How people in various countries view the theory of evolution
IT IS 150 years since the publication of Charles Darwin’s theory of
evolution, which suggested that all living things are related and that
everything is ultimately descended from a single common ancestor. This has
troubled many, including Darwin himself, as it subverted ideas of divine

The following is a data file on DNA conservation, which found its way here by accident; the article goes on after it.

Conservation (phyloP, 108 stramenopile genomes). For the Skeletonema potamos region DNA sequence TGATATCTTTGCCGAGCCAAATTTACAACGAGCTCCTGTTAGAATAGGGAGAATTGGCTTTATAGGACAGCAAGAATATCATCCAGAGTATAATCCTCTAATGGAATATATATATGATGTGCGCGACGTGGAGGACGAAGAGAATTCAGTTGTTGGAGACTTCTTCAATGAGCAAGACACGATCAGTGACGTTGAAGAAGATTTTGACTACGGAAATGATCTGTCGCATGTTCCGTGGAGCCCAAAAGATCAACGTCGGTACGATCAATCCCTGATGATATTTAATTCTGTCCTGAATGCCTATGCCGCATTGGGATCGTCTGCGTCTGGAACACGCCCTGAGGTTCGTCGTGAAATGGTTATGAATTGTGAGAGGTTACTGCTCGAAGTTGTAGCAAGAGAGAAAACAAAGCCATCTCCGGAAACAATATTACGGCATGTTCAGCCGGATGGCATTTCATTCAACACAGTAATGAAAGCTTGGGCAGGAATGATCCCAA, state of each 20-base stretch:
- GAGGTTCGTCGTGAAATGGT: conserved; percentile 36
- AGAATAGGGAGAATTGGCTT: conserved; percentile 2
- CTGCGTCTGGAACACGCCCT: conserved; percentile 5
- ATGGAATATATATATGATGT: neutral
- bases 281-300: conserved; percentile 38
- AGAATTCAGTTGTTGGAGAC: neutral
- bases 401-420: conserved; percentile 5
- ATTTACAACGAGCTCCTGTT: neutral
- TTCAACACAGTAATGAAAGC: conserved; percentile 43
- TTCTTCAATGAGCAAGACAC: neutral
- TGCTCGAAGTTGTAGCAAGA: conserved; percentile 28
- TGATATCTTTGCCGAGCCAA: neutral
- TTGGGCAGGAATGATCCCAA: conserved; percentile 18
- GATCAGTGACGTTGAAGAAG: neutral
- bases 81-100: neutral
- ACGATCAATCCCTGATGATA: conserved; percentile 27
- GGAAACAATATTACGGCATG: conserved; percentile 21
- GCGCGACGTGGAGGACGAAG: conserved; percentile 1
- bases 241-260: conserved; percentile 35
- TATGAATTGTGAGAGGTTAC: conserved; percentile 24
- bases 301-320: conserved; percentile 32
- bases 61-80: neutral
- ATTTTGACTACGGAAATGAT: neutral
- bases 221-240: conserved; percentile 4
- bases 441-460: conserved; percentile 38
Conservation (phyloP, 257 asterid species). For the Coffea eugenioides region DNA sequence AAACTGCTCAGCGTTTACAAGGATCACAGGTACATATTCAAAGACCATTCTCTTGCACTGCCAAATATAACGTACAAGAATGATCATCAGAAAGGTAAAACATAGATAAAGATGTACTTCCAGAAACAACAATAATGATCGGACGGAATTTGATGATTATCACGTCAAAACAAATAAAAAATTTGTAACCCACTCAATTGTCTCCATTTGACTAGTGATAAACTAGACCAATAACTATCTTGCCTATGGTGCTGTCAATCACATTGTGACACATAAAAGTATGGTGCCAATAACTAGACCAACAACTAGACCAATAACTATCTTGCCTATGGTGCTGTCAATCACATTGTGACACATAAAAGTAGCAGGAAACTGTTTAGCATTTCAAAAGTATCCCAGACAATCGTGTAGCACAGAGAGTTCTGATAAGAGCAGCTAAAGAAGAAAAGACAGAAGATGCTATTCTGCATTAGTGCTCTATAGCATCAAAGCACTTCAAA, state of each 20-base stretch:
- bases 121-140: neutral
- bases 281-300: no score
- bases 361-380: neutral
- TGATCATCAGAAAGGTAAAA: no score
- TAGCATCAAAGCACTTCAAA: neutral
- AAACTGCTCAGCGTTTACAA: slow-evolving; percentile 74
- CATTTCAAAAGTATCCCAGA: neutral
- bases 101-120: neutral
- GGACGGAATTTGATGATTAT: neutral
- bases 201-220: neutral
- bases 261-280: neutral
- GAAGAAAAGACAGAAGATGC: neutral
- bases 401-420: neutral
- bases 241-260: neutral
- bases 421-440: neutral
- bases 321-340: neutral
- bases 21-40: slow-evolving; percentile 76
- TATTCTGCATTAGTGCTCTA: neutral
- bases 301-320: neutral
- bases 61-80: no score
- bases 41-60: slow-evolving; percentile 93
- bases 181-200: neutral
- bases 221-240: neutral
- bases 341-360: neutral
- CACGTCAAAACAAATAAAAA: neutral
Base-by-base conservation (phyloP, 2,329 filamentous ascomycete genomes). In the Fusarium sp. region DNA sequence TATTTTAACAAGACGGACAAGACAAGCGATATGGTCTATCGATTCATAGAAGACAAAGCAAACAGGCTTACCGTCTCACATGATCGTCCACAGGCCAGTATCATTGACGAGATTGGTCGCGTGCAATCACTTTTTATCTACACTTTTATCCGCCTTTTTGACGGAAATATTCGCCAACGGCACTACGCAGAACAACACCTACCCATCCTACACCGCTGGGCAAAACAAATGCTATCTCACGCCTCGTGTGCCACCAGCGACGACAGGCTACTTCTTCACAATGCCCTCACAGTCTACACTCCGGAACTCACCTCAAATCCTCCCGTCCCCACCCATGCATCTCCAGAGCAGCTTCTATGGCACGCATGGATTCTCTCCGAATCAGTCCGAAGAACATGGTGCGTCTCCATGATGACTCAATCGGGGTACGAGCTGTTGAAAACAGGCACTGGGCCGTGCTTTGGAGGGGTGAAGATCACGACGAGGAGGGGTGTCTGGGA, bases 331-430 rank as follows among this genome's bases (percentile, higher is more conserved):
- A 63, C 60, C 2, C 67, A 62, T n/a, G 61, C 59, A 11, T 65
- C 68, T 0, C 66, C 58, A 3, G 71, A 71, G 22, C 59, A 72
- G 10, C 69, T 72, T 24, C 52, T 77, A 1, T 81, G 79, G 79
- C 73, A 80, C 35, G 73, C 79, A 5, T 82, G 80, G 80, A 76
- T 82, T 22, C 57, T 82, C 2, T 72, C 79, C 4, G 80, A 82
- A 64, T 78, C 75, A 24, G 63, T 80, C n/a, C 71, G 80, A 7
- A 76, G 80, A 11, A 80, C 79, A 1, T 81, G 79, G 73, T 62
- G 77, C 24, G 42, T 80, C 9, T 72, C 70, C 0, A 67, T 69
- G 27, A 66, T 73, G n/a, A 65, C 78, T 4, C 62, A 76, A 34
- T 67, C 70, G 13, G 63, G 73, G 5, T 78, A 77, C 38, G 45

intervention. It is not surprising that the countries least accepting of
evolution today tend to be the most devout. In the most recent international
survey available, only Turkey is less accepting of the theory than America.
Iceland and Denmark are Darwin’s most ardent adherents. Indeed America has
become only slightly more accepting of Darwin’s theory in recent years. In 2008
14% of people polled by Gallup agreed that “man evolved over millions of years”,
up from 9% in 1982.